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Mayor de Blasio Signs Three New Laws Protecting Tenants From Harassment

September 3, 2015

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New laws outlaw aggressive buy-out offers used to force tenants out of rent-regulated apartments

NEW YORK—Mayor Bill de Blasio today signed into law three new measures to protect tenants from harassment, outlawing aggressive ‘buy-out’ practices used to force tenants out of rent-regulated apartments. In fast-gentrifying neighborhoods, owners have used unscrupulous tactics to pressure tenants out of affordable apartments so they can reap rent increases from the turnover: making threats, harassing tenants at their workplace or at late hours of the night, hiring ‘Tenant Relocators’ to intimidate tenants into taking a buyout offer they’ve already refused.

The new laws prohibit these tactics and put in place new protections.

  • Intro. 757-A, sponsored by Speaker Melissa Mark-Viverito, makes it unlawful for an owner to make a buyout offer within 180 days of a tenant explicitly refusing one.
  • Intro. 682-A, sponsored by Council Member Dan Garodnick, makes it unlawful for an owner, in connection with a buyout offer, to threaten a tenant, to contact tenants at odd hours, or to provide false information to a tenant.
  • Intro. 700-A, sponsored by Council Member Jumaane Williams, makes it unlawful for an owner to make a buyout offer without informing tenants of their right to stay in their apartment, to seek an attorney’s advice, and to decline any future contact on a buyout offer for 180 days.

“We won’t let tenants be intimidated and forced out of their homes. These new laws protect tenants from harassment and aggressive buyout schemes, and simultaneously help the City keep neighborhoods affordable. We have a strong partnership with the City Council standing up for tenants, and we thank the sponsors of these laws for helping combat these unscrupulous practices,” said Mayor Bill de Blasio.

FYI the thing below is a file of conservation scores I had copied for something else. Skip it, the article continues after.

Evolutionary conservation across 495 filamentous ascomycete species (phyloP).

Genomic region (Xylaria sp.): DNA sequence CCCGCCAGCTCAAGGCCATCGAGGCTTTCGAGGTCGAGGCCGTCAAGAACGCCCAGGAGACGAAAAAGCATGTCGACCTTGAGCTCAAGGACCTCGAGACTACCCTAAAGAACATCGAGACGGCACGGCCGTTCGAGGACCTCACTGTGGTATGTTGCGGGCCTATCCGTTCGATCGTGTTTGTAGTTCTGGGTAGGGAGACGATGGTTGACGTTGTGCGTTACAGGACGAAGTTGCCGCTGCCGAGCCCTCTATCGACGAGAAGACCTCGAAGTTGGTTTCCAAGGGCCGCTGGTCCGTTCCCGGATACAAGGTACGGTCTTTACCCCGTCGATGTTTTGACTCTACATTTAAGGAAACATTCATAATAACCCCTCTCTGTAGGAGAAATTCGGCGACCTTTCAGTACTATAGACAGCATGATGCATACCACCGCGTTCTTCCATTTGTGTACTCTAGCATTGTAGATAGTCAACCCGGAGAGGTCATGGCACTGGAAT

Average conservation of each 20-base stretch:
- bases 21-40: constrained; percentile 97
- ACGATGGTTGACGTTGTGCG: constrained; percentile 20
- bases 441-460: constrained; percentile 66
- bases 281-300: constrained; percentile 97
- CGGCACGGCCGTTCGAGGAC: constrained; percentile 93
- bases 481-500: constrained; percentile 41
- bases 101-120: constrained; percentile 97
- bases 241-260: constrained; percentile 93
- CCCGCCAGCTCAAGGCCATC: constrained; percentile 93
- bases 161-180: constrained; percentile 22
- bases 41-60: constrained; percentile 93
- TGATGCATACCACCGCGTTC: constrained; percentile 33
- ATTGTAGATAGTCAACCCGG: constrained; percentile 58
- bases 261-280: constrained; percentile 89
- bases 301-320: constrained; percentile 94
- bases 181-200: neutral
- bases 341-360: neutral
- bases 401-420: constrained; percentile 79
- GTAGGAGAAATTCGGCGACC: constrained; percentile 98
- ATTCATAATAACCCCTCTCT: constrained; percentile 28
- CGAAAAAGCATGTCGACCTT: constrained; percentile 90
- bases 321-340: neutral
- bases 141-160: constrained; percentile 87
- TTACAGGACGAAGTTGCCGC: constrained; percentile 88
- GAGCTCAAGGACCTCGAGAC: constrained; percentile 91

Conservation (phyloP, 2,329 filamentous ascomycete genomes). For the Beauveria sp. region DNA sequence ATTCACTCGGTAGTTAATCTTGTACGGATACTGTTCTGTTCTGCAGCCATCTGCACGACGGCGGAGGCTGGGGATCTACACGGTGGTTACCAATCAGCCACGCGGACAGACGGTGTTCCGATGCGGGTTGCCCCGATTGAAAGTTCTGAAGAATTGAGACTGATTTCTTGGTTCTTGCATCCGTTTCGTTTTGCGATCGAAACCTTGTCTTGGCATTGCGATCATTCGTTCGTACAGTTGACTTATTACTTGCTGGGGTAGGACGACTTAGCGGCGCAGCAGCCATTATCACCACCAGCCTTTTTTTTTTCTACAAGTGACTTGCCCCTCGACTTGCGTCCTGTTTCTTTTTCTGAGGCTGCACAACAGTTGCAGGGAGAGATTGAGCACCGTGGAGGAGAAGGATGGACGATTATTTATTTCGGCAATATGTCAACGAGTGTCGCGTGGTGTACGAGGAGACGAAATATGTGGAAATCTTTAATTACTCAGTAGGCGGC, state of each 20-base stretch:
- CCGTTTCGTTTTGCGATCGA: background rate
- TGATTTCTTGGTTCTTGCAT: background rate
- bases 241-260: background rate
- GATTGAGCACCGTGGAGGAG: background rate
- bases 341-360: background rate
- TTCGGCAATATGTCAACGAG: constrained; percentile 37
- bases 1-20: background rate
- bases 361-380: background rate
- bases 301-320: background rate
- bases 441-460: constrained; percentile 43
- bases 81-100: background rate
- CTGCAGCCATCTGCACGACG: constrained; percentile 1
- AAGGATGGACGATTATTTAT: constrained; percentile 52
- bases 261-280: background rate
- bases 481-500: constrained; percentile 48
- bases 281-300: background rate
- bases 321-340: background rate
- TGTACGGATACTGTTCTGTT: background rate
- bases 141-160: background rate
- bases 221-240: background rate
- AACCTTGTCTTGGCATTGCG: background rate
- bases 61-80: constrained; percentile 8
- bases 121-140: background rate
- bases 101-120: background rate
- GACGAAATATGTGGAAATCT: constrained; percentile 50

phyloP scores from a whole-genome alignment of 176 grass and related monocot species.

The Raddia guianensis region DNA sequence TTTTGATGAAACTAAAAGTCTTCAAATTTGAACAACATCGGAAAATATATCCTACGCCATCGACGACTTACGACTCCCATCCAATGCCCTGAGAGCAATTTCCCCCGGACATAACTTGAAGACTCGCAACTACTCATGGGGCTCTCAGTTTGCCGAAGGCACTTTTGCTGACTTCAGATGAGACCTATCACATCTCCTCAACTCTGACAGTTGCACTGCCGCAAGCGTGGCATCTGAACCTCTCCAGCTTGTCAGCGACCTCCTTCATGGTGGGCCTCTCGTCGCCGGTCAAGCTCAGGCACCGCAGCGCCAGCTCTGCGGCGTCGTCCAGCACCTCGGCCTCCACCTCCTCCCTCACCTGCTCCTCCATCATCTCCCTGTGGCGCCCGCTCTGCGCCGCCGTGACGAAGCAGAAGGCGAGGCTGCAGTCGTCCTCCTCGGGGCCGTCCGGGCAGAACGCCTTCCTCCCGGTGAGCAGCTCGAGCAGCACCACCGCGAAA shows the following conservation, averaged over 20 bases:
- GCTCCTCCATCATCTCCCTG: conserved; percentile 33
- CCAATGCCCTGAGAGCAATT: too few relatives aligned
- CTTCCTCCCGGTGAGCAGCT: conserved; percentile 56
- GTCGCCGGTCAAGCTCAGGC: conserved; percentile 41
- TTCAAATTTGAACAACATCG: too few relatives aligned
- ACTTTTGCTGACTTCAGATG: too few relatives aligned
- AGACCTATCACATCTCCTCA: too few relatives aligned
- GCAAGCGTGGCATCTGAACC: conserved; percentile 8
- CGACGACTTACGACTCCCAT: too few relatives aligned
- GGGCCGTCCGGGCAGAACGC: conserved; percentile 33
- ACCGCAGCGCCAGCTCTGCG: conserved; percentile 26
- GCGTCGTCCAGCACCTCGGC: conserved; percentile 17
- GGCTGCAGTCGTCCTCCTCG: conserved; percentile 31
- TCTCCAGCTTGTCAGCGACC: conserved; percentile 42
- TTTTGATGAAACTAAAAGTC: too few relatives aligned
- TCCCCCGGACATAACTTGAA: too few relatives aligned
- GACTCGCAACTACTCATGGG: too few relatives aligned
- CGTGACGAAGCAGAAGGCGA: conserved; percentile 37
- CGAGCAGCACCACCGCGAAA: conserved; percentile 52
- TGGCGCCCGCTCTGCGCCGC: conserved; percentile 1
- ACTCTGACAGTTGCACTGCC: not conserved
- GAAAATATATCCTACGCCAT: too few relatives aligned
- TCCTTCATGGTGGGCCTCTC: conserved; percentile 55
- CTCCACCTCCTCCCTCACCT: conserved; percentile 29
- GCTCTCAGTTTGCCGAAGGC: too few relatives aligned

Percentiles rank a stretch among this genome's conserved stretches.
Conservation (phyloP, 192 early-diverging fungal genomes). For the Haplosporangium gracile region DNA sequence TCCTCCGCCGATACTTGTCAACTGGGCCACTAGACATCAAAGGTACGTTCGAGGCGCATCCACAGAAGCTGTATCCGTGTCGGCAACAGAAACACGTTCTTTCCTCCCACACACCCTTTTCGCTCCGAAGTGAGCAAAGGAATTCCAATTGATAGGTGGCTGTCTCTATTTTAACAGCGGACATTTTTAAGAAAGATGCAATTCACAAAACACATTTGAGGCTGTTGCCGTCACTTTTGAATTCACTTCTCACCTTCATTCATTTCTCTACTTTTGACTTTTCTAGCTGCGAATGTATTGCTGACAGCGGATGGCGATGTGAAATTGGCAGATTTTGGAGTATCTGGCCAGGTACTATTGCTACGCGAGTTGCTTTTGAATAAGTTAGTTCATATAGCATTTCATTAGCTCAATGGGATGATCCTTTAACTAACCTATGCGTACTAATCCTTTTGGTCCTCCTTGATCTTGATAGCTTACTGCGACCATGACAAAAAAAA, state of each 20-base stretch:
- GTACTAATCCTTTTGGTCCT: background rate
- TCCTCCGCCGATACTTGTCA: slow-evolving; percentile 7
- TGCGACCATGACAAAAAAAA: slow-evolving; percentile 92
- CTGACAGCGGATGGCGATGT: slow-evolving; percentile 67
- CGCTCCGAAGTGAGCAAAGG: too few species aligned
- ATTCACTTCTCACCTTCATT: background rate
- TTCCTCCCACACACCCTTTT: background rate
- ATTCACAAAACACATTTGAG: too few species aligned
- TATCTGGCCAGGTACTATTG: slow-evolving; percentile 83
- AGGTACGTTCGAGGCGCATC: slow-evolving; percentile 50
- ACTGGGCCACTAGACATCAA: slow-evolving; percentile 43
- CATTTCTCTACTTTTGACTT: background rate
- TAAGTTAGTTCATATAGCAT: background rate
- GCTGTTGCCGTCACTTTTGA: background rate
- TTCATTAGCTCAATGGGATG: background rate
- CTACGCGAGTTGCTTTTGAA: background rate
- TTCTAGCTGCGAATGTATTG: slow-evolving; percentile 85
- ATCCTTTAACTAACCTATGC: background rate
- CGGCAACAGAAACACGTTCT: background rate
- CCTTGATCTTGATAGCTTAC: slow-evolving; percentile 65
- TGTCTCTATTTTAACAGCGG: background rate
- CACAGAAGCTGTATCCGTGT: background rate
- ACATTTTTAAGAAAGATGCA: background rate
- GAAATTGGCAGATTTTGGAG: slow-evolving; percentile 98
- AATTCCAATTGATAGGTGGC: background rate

“These new laws will protect tenants and keep the process of buyout offers by landlords fair and honest,” said Council Speaker Melissa Mark-Viverito. “New Yorkers living in rent-regulated housing have the right to stay in their homes if they wish, and should never feel pressured, intimidated or coerced into accepting offers they don’t want to take. With today's bill signings, New York City is ensuring that tenants are protected from harassment and coercion. I thank Council Member Garodnick, Housing and Buildings Chair Jumaane Williams, and the de Blasio administration for their partnership and staunch commitment to protecting our city’s tenants.”

“Our city cannot stand by while tenants are being harassed out of their homes. There are too many unscrupulous owners of rent stabilized buildings who will do anything to have a tenant vacate their apartment, including hiring a tenant relocator to get the job done. Tenants don't deserve to be intimidated out of their homes, and should be informed of their rights to refuse buyout offers. I am proud to sponsor this legislation which will combat such egregious tenant harassment behavior, and thank Mayor de Blasio, Speaker Mark-Viverito and my Council colleagues for pushing these important reforms,” said Council Member Jumaane D. Williams, Chair of the Committee on Housing and Buildings.

“People deserve to be able to stay in their homes, free from harassment,” said Council Member Dan Garodnick. “These bills will protect tenants from owners who cross the line in their efforts induce tenants to vacate their units."

“We cannot allow tenant relocators that use dishonest methods to get tenants out of their apartments to continue that practice. As the representative of Bushwick, where we are seeing hundreds of tenants lured and bullied to accept ridiculous buyout offers, I know firsthand the negative impact that it has on families and vulnerable individuals that are trying to hold on to the limited affordable housing stock in our community. It is apparent that something needs to be done and I look forward to working with Speaker Mark-Viverito, Chair Williams and Council Member Garodnick to ensure that these landlords, and the tenant relocators they employ, do not continue to take advantage of decent, hard-working New Yorkers,” stated Council Member Rafael Espinal, Chair of the Committee on Consumer Affairs.